Researchers have measured decreased flight-to-light responses in moths from urban areas with historically high light pollution. This direct example of Darwinian selection could be hurting the ecological role of moths as pollinators and food sources.
Most of us have witnessed nocturnal insects incessantly bouncing off streetlights and lamps, seemingly oblivious to the futility of their efforts. But could this bizarre activity have greater consequences than occasionally inconveniencing a relaxing evening?
Previous studies have shown that in an era of increasing light pollution and expanding urban area, nocturnal insects are at increased risk of fatality caused by artificial lights.
But researchers in Switzerland have recently published evidence of a more profound consequence of increased insect mortality due to artificial light: the evolution toward reduced flight-to-light behavior in city-dwelling moths compared to their rural brethren.
While this may seem to be a pretty obvious cause-and-effect result (going toward light kills moths, so they’ve adapted to go toward light less), it has important implications.
First, some background on the methods of their study.
As their test subjects, the researchers used the widely-distributed ermine moth (Yponomeuta cagnagella). They gathered moths from low-light rural areas and from high-light urban areas that had been urbanized for many decades and were spatially independent from one another.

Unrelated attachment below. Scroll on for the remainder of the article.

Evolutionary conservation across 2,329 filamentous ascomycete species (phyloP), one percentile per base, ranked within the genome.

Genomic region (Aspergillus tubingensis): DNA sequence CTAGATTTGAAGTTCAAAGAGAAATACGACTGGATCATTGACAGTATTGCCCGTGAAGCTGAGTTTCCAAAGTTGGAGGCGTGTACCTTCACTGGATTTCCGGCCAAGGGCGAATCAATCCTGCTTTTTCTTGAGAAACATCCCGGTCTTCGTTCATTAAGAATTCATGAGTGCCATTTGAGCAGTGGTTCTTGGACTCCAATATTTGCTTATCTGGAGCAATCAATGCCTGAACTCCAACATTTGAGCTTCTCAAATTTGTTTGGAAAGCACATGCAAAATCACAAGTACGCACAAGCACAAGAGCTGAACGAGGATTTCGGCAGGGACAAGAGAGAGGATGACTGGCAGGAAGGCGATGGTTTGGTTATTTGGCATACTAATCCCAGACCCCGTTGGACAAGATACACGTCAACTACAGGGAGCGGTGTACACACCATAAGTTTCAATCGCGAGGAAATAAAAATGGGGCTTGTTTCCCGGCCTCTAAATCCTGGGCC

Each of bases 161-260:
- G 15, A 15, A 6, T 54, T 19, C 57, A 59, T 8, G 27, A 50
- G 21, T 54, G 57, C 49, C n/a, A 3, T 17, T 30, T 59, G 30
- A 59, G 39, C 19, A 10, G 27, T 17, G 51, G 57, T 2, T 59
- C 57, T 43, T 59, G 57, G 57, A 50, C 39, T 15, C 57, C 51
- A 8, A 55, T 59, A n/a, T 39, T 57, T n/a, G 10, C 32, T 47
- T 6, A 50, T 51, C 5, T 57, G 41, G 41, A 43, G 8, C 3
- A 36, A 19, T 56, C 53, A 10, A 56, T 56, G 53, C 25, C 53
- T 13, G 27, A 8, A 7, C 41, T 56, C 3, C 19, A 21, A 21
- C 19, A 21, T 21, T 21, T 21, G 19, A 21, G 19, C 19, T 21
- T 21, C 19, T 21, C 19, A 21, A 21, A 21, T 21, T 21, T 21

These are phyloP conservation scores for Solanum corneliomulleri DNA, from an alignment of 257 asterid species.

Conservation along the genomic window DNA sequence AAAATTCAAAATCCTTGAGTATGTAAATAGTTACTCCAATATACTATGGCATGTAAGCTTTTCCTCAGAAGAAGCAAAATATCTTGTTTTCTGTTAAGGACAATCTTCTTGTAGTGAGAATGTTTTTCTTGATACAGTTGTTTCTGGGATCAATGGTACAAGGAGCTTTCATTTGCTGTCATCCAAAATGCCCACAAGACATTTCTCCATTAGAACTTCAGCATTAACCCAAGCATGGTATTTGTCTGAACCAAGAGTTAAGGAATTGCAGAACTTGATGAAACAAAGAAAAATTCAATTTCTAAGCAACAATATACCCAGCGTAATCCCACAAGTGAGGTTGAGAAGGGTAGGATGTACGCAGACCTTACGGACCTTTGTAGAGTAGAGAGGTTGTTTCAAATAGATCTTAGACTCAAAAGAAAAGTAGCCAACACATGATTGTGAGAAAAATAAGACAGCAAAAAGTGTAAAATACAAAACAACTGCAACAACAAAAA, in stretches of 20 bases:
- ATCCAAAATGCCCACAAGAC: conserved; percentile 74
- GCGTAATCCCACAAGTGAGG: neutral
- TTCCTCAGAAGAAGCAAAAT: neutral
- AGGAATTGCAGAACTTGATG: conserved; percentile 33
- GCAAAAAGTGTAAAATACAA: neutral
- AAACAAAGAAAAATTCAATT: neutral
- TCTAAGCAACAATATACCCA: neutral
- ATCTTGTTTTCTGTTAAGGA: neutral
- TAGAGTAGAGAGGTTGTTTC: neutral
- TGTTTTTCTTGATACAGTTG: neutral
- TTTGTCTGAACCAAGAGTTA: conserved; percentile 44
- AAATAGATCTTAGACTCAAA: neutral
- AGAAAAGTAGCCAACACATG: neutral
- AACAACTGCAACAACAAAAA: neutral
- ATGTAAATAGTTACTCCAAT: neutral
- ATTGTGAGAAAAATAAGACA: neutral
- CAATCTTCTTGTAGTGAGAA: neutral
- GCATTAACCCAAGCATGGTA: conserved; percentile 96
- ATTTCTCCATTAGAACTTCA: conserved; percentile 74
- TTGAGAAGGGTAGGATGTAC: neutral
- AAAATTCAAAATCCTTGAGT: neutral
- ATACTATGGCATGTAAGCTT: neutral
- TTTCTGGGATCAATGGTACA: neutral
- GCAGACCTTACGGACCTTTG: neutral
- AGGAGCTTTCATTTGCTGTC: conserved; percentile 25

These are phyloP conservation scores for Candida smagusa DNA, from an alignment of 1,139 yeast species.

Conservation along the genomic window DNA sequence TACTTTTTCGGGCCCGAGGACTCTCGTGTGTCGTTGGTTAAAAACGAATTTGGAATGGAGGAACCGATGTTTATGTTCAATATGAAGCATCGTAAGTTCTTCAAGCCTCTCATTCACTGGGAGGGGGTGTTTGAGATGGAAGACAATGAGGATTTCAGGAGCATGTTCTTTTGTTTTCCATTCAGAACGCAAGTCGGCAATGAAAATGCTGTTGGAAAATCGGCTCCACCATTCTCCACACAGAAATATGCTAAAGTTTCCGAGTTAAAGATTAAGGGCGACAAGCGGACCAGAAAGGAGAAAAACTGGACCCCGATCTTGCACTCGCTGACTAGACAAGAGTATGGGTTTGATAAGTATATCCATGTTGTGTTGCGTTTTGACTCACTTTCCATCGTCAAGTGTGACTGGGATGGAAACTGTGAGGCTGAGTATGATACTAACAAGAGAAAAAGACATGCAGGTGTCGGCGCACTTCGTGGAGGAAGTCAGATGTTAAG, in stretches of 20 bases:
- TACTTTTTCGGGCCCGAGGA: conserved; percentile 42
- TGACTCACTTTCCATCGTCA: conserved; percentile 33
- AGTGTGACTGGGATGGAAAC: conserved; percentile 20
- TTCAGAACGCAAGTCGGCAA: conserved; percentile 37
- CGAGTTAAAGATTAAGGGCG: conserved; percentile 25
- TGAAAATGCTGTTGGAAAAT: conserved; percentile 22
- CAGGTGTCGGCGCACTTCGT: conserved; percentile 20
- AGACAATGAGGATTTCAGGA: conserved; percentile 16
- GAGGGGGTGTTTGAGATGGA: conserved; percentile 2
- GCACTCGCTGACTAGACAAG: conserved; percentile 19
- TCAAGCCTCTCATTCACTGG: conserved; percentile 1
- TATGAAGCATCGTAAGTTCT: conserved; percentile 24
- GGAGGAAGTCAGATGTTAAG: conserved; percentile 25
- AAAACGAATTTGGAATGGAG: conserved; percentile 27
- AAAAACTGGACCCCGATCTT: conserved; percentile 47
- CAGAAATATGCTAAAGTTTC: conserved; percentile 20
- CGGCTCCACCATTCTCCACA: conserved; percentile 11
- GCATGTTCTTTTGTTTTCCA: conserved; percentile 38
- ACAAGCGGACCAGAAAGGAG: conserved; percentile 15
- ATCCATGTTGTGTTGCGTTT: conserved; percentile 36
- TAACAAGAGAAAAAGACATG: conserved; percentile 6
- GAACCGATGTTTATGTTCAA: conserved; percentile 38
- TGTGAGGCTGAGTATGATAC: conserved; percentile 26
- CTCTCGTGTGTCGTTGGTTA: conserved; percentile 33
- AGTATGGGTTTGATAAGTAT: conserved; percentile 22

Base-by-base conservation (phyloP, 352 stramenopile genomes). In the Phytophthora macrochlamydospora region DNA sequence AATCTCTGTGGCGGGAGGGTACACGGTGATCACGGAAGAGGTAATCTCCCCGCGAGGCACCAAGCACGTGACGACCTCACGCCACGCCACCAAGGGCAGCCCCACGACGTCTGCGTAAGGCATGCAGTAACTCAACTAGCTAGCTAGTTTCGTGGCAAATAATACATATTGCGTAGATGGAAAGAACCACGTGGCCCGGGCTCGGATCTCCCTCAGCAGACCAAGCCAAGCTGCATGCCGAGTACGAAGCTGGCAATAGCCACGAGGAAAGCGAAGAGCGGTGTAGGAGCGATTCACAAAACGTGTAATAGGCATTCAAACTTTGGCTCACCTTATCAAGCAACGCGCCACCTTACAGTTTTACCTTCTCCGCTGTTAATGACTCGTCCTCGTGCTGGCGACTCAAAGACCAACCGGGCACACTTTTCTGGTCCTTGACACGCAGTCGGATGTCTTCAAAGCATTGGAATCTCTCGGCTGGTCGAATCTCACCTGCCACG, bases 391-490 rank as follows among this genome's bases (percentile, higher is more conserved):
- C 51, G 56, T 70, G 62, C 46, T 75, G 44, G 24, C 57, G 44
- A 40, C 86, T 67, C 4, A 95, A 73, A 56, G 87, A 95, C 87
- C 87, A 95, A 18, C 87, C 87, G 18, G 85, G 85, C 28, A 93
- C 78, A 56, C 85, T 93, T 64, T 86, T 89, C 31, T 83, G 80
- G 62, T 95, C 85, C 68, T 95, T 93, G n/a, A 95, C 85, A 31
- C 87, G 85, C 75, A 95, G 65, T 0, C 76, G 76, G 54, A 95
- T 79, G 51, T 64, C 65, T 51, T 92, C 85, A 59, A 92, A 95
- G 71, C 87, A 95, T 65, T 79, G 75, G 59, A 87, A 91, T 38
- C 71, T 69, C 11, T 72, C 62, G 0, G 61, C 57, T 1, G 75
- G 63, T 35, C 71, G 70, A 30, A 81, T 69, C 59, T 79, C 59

Flight-to-light experiments were conducted in a controlled lab setting using the offspring of their collected specimens in order to control for environmental influence. Using over 1000 individuals, they quantified the number of moths from each location (rural vs urban) that were attracted to an artificial light source.
Their results showed that urban moths, whose forebears had experienced high levels of light pollution, had a significantly reduced flight-to-light behavior compared with those from pristine dark-sky habitats.
The reduced attraction to light sources exhibited by urban moths is most likely a direct result of Darwinian selection by decreasing their likelihood of being killed by manmade light.
However, the authors suggest that this also comes with unintended consequences, such as a reduced mobility. This could negatively affect foraging as well as colonization ability.
Additionally, nocturnal insects are a significant source of plant pollination and the primary food source of many vertebrates. A significant evolutionary change such as an impairment of flight-to-light behavior could thereby potentially cause unforeseen changes to the local food web.
This is certainly not the first negative consequence of human-induced evolutionary change in nature. However, since flight-to-light is a commonly observed phenomenon it shows that even ordinary and seemingly inconsequential disruptions can have notable effects.